Awqaf Ministry releases names of Egyptians killed, missing in Hajj stampede
The bodies of Muslim pilgrims are seen following a crush caused by large numbers of people pushing at Mina, outside the Muslim holy city of Mecca September 24, 2015. The death toll from a stampede during the annual Muslim hajj pilgrimage in Saudi Arabia on Thursday has risen to 453 people of various nationalities, the Saudi civil defence said. REUTERS/Stringer TEMPLATE OUT
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CAIRO: The Minister of Awqaf (religious endowment) announced Tuesday the names of the Egyptians who were killed, injured and missing in the September Hajj stampede.

In a statement released Tuesday, the ministry listed the breakdown of the the names of the 181 dead and 53 missing Egyptian pilgrims in four categories.

“The death toll among Egyptian pilgrims of the social solidarity’s delegation reached 49, while it reached 37 among tourist companies’ delegation, 17 among the delegation of the lottery-based Hajj packages and 78 among independent pilgrims,” according to the statement.

The ministry said the above figures are based on statistics provided by the Egyptian Consulate in Jeddah.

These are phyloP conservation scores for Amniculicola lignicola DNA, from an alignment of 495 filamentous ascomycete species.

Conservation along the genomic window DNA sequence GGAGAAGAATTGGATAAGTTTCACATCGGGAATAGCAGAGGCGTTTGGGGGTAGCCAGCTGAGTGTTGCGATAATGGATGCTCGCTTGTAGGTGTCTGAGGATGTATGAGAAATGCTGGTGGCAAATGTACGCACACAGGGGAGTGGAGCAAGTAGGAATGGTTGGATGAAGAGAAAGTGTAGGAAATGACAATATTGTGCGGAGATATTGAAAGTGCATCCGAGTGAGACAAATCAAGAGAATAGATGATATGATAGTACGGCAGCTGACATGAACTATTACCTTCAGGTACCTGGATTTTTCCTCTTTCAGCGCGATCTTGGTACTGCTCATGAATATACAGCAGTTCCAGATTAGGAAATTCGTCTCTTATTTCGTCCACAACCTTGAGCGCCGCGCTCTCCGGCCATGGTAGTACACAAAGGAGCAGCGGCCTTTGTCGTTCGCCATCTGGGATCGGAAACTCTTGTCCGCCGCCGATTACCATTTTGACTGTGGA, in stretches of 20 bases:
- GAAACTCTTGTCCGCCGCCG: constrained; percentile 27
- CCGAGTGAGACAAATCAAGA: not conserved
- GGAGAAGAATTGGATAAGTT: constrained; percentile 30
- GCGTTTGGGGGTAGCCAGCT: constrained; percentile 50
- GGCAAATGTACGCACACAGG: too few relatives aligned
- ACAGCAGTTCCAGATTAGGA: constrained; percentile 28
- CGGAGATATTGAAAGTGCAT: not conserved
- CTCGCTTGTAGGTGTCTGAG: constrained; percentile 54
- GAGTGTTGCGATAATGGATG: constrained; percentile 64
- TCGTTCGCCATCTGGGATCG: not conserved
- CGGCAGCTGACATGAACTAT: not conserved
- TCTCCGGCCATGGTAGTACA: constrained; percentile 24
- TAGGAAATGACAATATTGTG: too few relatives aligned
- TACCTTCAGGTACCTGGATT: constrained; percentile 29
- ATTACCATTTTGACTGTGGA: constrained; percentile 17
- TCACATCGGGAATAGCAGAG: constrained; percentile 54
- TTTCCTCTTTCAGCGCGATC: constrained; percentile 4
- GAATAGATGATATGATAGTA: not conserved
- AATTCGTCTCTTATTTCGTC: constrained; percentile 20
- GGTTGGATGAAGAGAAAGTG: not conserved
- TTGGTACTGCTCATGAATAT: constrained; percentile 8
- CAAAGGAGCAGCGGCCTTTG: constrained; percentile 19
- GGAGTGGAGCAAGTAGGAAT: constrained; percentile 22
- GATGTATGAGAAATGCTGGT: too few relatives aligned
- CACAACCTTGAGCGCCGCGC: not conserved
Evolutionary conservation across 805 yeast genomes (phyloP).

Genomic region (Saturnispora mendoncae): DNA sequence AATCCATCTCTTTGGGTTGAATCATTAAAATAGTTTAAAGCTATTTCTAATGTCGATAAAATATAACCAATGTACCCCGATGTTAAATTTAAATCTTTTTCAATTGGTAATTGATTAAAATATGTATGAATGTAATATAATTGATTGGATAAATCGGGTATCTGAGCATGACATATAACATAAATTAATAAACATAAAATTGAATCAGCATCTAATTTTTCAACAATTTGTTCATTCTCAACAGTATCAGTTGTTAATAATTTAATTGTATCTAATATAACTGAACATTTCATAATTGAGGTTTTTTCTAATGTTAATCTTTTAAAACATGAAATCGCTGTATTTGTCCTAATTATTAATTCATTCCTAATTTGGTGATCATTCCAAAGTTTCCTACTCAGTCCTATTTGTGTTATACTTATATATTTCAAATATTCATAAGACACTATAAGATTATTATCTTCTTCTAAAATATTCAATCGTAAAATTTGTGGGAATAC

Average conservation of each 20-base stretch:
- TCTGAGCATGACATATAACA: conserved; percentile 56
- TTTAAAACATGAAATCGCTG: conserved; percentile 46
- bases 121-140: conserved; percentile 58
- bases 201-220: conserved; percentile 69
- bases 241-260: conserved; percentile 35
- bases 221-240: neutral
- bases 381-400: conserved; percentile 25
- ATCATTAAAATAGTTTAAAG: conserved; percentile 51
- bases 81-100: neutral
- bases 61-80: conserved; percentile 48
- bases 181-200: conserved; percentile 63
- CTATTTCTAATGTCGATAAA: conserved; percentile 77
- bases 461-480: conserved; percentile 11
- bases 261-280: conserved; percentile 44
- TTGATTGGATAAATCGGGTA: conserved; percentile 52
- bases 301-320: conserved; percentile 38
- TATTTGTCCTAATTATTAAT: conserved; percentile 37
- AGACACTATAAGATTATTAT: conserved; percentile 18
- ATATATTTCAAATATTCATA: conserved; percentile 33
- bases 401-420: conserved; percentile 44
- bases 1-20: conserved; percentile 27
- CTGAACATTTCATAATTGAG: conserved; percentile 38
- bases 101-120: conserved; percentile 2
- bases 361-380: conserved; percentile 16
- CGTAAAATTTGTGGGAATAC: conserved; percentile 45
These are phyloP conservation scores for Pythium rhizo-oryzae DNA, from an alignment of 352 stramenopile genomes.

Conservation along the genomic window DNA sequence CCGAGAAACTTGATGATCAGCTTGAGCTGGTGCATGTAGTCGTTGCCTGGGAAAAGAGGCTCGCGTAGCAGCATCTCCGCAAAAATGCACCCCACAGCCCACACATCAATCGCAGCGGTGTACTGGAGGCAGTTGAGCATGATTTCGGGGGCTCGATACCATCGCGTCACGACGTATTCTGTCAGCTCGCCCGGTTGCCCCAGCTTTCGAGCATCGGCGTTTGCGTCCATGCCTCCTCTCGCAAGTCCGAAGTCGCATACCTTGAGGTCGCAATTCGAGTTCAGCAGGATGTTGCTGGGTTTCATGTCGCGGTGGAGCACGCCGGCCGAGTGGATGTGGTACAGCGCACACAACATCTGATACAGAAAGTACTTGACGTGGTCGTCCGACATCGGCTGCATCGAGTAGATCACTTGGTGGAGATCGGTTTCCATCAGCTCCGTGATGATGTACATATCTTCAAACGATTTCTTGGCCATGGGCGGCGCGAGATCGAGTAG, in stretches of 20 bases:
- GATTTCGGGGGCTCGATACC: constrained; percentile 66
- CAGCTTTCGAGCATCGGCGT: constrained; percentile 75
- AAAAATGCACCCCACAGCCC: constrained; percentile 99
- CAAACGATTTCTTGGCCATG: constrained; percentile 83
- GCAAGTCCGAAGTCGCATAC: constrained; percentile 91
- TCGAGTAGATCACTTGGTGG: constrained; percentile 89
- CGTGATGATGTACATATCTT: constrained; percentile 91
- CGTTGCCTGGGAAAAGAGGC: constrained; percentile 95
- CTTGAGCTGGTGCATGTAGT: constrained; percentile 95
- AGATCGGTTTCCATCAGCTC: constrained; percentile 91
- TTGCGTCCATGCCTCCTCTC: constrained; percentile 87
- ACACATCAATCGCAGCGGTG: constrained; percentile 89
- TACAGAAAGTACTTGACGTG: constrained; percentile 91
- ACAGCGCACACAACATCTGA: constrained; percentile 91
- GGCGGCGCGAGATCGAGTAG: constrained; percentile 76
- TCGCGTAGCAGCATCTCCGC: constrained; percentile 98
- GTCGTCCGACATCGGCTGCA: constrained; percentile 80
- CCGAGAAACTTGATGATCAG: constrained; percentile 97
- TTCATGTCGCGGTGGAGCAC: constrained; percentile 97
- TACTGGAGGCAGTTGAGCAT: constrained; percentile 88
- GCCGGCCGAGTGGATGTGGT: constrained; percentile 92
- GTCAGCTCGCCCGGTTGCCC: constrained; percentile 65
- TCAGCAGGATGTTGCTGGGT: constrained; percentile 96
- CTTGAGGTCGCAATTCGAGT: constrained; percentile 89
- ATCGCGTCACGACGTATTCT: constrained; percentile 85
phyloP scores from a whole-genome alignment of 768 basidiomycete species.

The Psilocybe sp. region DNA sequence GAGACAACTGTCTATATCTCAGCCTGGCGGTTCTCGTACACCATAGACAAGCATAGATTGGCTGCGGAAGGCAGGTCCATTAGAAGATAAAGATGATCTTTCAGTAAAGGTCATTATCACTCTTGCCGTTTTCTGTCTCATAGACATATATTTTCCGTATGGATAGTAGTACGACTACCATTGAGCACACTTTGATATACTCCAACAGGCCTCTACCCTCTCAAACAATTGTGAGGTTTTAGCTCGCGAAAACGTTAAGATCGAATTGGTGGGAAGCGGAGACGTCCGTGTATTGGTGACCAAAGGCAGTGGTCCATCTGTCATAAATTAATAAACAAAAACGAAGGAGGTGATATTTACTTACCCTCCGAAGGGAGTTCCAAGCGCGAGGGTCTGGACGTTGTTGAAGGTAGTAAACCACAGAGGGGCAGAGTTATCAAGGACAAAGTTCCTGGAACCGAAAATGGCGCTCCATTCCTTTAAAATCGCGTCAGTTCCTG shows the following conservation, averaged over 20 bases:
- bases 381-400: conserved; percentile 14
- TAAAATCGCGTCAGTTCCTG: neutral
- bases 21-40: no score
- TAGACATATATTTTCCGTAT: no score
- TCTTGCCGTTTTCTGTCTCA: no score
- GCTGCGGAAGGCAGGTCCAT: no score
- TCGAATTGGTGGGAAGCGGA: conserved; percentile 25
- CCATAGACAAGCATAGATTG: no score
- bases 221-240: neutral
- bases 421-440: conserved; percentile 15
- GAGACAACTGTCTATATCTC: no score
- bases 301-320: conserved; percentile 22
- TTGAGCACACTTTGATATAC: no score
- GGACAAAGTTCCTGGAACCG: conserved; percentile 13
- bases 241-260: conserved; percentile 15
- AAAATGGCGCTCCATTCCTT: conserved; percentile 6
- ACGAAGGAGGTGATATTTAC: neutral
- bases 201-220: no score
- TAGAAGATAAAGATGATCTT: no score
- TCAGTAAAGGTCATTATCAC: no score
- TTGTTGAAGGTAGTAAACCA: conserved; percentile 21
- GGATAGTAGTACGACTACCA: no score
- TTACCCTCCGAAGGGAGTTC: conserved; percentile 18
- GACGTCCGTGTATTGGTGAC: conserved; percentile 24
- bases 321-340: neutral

“Eight pilgrims from the social solidarity’s delegation are reported missing, six from the tourist companies’ delegation, four from the lottery-based Hajj packages and 35 independent pilgrims,” the statement read.

The ministry added that it is closely following up with the Egyptian consulate in Jeddah and the figures will be updated instantly.

The stampede occurred while almost 2 million pilgrims from all over the world were simultaneously performing the “stoning of the devil” ritual in Mina near Mecca. The crush claimed the lives of at least 717 and injured more than 800, according to media reports.

The incident has raised questions over Saudi Arabia’s capacity to handle the millions of pilgrims in the biggest gathering of people in the world every year.

According to the AP, Saudi Arabia’s Interior Ministry said the crush appears to have been caused by two waves of pilgrims meeting at an intersection.

The Hajj, or Islamic pilgrimage, is one of Islam’s five pillars; it is a once in a lifetime obligation on Muslims who can bear the ritual physically and financially.

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